2. Speed Bumps: take your driving exam in a car that doesn’t have functioning brakes. Your love interest will be the instructor who bonds with you through your shared trauma.
  3. Racing Through Time: become an overachieving track star who always wants to beat their past speed and has never believed in love. Your love interest will be a broken clock that has learned the importance of leisure.
  4. True Beauty: be a plastic surgeon who has forgotten what it is like to love themself and is overcome with a fixation on their physical form. Your love interest will be a ghost who teaches you to appreciate spiritual connections above all else.
  5. Shaved Ice: be a hot-headed barber who can’t control their anger. Your love interest will be the frozen treat you buy on a trip to the beach that shows you how to cool down.
  6. Speak of the Devil: be a motivational speaker who loses hope when they realize the world is cruel. Your love interest will be the surprisingly handsome Lucifer who (is that a six-pack?) convinces you that sometimes, it’s okay to be bad.
  7. Growing Up: be a gardener just trying to make ends meet so that they can one day become a pilot. Your love interest will be a shrub, and through your love, you will discover that being grounded is just as good as having your head in the clouds.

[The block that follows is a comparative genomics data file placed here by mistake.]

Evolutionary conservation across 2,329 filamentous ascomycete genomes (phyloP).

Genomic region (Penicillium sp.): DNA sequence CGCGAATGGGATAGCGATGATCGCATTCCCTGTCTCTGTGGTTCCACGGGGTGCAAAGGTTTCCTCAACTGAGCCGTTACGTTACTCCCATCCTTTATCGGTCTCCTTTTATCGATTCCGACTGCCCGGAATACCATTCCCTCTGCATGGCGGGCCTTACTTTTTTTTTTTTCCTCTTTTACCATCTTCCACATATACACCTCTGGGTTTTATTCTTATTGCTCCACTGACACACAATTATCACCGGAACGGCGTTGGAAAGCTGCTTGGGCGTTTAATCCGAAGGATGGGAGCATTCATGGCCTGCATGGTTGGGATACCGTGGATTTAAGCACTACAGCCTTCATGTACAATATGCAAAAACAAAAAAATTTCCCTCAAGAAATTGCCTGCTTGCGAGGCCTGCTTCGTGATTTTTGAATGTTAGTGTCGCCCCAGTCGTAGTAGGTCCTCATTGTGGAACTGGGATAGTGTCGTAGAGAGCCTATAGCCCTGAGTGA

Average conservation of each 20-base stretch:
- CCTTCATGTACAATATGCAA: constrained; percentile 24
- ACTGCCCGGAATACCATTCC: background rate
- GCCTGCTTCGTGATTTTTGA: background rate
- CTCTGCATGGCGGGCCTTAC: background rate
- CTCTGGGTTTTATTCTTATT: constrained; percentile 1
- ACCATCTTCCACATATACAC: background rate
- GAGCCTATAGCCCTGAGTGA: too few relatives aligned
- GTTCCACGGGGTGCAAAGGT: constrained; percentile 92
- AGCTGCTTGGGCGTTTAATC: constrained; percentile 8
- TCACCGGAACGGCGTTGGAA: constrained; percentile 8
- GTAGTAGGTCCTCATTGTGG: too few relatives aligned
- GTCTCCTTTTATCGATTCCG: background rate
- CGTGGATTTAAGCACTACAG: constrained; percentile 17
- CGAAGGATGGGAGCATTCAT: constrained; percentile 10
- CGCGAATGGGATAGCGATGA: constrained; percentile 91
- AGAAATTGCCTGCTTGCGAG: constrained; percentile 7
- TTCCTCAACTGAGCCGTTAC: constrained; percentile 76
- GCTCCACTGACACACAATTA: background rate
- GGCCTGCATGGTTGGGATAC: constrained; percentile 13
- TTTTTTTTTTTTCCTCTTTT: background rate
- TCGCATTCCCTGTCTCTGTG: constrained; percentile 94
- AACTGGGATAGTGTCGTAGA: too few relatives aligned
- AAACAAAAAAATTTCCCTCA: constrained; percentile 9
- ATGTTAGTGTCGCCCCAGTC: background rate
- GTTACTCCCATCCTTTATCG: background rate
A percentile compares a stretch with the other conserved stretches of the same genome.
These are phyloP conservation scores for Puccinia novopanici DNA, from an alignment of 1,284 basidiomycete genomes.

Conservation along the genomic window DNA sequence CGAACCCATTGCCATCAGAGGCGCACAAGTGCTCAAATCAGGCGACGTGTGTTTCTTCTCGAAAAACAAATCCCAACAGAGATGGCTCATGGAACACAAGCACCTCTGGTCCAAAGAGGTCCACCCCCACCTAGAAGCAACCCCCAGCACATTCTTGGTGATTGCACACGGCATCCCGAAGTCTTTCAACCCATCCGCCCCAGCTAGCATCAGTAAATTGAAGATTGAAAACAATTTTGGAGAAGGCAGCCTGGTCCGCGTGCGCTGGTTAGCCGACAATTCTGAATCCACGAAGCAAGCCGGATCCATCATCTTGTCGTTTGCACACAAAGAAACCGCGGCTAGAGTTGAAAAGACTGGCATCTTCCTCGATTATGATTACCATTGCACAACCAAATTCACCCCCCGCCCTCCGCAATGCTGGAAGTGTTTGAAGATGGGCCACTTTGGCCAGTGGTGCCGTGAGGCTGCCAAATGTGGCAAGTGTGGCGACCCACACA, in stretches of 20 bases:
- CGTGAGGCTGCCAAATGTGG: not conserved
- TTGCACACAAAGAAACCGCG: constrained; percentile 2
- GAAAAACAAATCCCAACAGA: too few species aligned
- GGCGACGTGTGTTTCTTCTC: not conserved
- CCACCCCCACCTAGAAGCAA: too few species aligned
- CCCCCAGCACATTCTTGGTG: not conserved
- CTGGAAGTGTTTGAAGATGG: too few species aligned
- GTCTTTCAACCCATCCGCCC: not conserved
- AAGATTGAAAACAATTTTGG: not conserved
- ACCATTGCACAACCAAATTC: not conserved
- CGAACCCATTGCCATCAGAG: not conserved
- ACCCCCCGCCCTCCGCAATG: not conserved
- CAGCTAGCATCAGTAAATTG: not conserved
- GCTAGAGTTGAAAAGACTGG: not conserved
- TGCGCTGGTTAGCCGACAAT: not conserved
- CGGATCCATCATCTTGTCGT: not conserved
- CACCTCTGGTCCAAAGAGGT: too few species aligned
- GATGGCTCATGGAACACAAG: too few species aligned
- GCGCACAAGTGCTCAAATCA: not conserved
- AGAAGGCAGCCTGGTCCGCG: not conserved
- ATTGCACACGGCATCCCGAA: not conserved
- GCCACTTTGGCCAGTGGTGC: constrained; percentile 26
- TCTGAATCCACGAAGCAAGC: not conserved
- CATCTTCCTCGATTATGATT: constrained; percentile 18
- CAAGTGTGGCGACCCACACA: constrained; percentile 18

8. A Stroke of Luck: be a painter who can’t seem to catch a break. Your love interest will be a four-leaf clover, and with it tucked away in your pocket, you will finally make it big. But is the fame worth it, or are you really meant to be with the paintbrush that’s always been by your side?
  9. The Perfect Storm: be a Californian who hates bad weather but has to move to Seattle for their new job. Your love interest will be an annoyingly charming raindrop that refuses to get out of your hair. 
  10. Every Waking Hour: be a proud narcoleptic who doesn’t want to change their ways. Your love interest will be the somnologist you are forced to see who you disagree with in every single way. Sometimes, opposites attract – and this love refuses to nod off.

With these tips, seniors, you’re set up for success in adulthood. Some of you will go on to be mathematicians or athletes, some will become teachers and authors and others yet will be scientists or dancers. To the future journalists, you chose correctly. Everybody knows that the best love stories happen when journalists go undercover to write a breaking piece and then end up falling for the subject of their article.

Wherever you stand on the cast list – whether you’re the protagonist or love interest, the comedic relief or the clingy best friend – I wish you the best of luck in your future (romantic) careers. Though your relevance has faded, your legacy at the school will not, and you will all go on to do great things. Even though my class is superior (after all, it has me), you guys are a pretty close second.